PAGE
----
There is a fundamental question that we often find from anyone unfamiliar with the world of shares, the question is like the title above, why stock prices can go up / down? To answer this question we will explore several things about how the initial stock price was determined, also how the stock price changed, as well as the reflection of stock prices on the value of the company and why do we buy shares at an expensive or cheap price? There are many explanations from stock advisor that we can look for on the internet, but it might be easier to understand if we discuss it together.

At first, the price of the stock was determined. Maybe you know the name IPO or an abbreviation of Initial Public Offering. Through this IPO, a company offers some or all of its shares to the public. Through an IPO, the public can participate in capitalizing companies they trust. At an IPO the price is determined by market enthusiasm, estimation of the appraiser, company management, and guarantor. It is through this unique bargaining mechanism that prime prices arise.

Then the stock price is determined by the market. After the IPO, the price of shares circulating in the public will change following the supply and offer schemes in the stock market. This request scheme is carried out through a sophisticated system made on the exchange. This system is like an auction. Everyone can trade shares in this auction system, whether they sell or buy. We can offer shares that we have at a certain price (offer), if there are people who want to buy at our price, then a transaction will occur. And vice versa, we can want to buy shares at a certain price, if there are people who sell at that price then there will be a transaction. If there are many interested people at the same price, the transactions that occur are in priority of who quickly he can. It is from this unique auction mechanism that stock prices are formed. If demand is high it will rise. If demand is low, it will go down.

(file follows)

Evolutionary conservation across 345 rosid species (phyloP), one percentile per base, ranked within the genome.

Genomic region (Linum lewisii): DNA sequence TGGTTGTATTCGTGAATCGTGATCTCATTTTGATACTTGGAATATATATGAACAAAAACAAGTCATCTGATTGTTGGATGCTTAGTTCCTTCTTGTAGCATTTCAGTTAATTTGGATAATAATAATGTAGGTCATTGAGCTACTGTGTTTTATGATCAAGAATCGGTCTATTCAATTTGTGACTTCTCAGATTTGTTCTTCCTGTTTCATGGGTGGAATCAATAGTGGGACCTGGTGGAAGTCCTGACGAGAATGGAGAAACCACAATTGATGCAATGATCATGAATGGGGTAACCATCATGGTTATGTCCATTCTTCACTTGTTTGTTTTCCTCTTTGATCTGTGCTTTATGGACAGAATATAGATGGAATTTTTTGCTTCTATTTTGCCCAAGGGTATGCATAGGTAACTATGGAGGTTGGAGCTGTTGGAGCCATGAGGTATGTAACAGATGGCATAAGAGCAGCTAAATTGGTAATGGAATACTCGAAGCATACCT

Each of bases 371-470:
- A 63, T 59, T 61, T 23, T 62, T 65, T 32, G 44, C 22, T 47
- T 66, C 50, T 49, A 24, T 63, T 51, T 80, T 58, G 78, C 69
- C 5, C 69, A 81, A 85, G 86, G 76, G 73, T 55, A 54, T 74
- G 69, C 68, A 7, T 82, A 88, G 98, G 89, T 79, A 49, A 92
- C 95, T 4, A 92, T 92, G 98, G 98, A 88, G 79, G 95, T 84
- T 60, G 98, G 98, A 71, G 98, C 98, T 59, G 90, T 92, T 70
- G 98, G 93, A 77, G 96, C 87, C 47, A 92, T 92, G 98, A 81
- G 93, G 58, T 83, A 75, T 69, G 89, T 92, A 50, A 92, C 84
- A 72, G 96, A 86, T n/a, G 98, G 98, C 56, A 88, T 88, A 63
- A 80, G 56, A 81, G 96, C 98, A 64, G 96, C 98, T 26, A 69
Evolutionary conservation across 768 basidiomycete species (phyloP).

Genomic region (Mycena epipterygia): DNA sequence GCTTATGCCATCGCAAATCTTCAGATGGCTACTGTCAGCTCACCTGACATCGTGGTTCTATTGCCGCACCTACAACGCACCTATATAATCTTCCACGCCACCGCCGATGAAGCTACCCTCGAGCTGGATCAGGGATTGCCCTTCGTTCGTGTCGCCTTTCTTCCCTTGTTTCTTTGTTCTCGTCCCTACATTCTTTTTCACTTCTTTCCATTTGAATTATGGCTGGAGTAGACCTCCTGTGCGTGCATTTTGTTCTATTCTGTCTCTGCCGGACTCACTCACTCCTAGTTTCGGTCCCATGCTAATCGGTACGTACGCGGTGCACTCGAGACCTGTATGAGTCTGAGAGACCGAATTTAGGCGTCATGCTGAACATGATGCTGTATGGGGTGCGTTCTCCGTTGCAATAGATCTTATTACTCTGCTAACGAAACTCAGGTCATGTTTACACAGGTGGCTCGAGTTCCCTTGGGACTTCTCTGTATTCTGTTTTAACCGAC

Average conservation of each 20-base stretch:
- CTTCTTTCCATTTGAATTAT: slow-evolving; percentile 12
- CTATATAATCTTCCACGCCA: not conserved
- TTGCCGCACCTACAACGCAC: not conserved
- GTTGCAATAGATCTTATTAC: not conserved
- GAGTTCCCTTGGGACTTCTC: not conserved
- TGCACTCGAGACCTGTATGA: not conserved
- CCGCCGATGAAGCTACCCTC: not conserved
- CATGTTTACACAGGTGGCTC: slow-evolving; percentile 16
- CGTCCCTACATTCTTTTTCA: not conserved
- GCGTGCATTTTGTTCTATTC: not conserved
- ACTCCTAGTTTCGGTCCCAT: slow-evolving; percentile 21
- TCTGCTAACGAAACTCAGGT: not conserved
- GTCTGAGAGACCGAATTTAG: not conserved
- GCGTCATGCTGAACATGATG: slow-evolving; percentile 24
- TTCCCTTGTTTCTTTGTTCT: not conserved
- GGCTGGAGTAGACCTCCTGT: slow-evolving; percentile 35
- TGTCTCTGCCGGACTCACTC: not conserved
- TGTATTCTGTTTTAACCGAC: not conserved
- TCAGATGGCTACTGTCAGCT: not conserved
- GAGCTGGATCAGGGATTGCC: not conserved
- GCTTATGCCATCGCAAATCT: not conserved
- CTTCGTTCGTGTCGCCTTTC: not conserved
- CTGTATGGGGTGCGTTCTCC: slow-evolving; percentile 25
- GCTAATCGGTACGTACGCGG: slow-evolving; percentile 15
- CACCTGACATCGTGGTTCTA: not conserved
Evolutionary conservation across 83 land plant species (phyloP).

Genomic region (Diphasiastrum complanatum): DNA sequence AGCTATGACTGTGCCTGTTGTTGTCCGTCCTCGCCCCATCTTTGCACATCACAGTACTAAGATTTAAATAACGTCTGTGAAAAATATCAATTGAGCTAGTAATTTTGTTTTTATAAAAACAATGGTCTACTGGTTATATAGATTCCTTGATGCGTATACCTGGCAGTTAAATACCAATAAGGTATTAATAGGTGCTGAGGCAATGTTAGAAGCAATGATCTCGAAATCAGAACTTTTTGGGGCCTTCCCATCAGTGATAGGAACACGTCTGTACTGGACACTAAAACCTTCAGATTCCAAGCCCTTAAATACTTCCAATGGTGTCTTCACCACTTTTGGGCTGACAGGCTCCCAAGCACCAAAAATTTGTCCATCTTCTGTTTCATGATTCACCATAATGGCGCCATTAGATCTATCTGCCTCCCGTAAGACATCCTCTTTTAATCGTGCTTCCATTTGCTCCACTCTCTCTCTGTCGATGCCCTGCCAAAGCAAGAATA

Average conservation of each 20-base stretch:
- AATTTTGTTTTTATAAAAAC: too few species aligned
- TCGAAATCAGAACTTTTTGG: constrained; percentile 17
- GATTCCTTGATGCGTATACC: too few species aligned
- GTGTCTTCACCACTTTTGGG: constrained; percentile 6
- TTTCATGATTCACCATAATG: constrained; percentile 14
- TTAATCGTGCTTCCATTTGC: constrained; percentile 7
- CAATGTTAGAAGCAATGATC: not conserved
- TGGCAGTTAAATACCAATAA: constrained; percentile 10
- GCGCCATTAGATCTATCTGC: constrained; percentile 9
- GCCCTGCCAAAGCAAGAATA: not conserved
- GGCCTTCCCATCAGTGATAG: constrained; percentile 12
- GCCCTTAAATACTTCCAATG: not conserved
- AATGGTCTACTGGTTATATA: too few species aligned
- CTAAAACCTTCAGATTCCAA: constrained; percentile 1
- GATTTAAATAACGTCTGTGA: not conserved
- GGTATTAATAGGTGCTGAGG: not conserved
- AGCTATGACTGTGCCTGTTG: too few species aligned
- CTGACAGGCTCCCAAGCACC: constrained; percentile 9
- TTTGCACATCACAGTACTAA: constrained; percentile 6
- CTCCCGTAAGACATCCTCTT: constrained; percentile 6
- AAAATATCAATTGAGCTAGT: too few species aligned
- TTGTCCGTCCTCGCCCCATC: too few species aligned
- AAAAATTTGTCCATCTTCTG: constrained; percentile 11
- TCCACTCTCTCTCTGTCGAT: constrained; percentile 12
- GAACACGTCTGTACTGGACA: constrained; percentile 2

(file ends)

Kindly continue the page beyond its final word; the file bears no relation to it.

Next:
Does the stock price reflect the true value of the company? Shares outstanding in the public do not represent 100% of a company’s share. It could be that a company only sells 20% of its shares to the public, the remaining 80% is owned by private investors. Ownership of 20% of the company by the public is referred to as minor ownership (minority interest). But there are also several publicly listed companies with more public shares. Does the stock price represent the value of the company? In my opinion, it is only an artificial representation. That is only representation in terms of public perception.

Corlissa Bramowitz

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